I would say that at least of quarter of my library has been withdrawn from one public library or another over the years. At this point, I have not read a quarter of these acquisitions and should probably lay off for awhile, at least until I put a dent into my reading list and so some major weeding- after all, I have seven shelves filled to bursting already. This newest haul has put me over the top a little- I may need to invest in another one, at least until I do a little weeding of my own. It is so hard, though!
Last Saturday, I visited probably the best kept secret among the HCL book sales, the Westonka branch Sale in Mound, a bedroom community on the western outskirts of the metro. (Well, maybe, judging by the number of people there, its not THAT much of a secret). Whereas most county library sales average around $2.00 per hardcover, $1.00 per paperback (still a great deal, don’t get me wrong), Westonka’s prices cannot be beat- they have been asking for a buck a book, and .50 cents per paperback. It’s like it’s the ‘70s or something! Thanks to this, it has attracted a bit of a following. Packing hundreds of titles into its small meeting room, arranged in lose categories, usually with nonfiction forming a protective circle around the fiction, with the children and juvenile materials in the back, there is always something for any taste.
Arriving early at a booksale is essential, in my mind. The books will be fresh, all manner of opportunities still preserved. Being among the first to hit the tables guarantees a good selection. On the other hand, visiting later in the sale can also turn up interesting finds, as stuff that had been buried underneath layers of donations begin to rise to the surface. Also, it is often the custom at HCL booksales that later days are “bag days,” in which books can be purchased in bulk, a dollar for an entire grocery bag stuffed full with treasures.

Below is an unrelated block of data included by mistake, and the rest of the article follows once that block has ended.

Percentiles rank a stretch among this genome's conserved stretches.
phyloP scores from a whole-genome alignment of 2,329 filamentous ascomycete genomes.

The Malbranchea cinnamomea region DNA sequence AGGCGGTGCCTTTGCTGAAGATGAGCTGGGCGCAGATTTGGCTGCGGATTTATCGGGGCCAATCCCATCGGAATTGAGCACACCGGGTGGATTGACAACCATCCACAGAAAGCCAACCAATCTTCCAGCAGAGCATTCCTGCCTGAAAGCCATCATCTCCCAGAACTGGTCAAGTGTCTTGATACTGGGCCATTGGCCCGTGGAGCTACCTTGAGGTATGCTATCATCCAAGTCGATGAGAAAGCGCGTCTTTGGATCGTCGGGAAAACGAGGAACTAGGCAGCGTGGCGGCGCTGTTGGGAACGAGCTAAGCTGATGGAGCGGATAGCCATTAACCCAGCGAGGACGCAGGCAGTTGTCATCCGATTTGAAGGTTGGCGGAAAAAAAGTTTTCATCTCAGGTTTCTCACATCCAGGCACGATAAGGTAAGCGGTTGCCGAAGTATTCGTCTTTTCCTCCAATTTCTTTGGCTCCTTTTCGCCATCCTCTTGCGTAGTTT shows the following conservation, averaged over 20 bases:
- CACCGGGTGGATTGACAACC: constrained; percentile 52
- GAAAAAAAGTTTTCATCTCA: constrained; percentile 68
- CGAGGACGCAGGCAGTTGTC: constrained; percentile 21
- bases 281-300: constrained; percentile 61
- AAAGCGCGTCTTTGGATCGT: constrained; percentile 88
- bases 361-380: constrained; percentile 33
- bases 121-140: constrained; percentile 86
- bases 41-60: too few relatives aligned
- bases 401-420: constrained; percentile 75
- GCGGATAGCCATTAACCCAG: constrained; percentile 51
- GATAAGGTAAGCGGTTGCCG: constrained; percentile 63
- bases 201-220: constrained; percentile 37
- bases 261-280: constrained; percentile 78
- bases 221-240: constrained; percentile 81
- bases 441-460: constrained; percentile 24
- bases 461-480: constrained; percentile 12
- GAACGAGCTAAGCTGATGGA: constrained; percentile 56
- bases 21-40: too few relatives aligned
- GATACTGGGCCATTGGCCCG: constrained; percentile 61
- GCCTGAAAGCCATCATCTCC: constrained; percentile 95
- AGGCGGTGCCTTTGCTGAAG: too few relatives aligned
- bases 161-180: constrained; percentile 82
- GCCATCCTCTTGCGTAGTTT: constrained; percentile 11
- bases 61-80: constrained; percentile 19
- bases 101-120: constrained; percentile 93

It can be a little frantic; you and two dozen other people crowding into the Westonka branch’s little conference room, stuffed near to bursting with books of all topics and ages, piles of CDs, DVDs, and even old fashioned VHS, cassette tapes, and vinyls, if you’re into those sort of things! Everyone sifting through the piles, scanning the tables, peeking at the as yet unloaded boxes stashed under the tables, looking for whatever catches their fancies. Some, like myself, are there for the pure joy of scoring cheap books that we had been looking for, while others are making a little money on the side by snatching up whatever is popular on Amazon and reselling them online. This is Minnesota, though, so in general people respect personal space and won’t go shoving past to grab stuff out from under you (mostly!).
I think I can understand a little bit of the bargain hunters’ ; you keep a list of authors and subjects you are looking for in the back of your mind as you scramble through the random piles of withdrawn library books and donations, ranging everything from last month’s bestseller, lightly used, to a yellowed and obscure antique volume. This is particularly true at Westonka; for some reason, I am always amazed at the bizarre variety they have continually offered. One of my favorite parts is discovering just what I will uncover in any upcoming sale. This year Westonka worked out quite well for me; I got a couple of books I had been looking for, a few surprises, and some fun nostalgic stuff. Check out my BookLikes blog for a full accounting!So, upcoming booksales this weekend include the Southdale and Edina branches, both of which I have had good luck at, as well as at Brooklyn Park, Golden Valley, and Hosmer. I am aiming to hit up at least one of these and add to the hoard. Check here to keep informed as to upcoming sales. Also, most have another sale in the autumn as well, so if you miss one this spring, just wait a few months.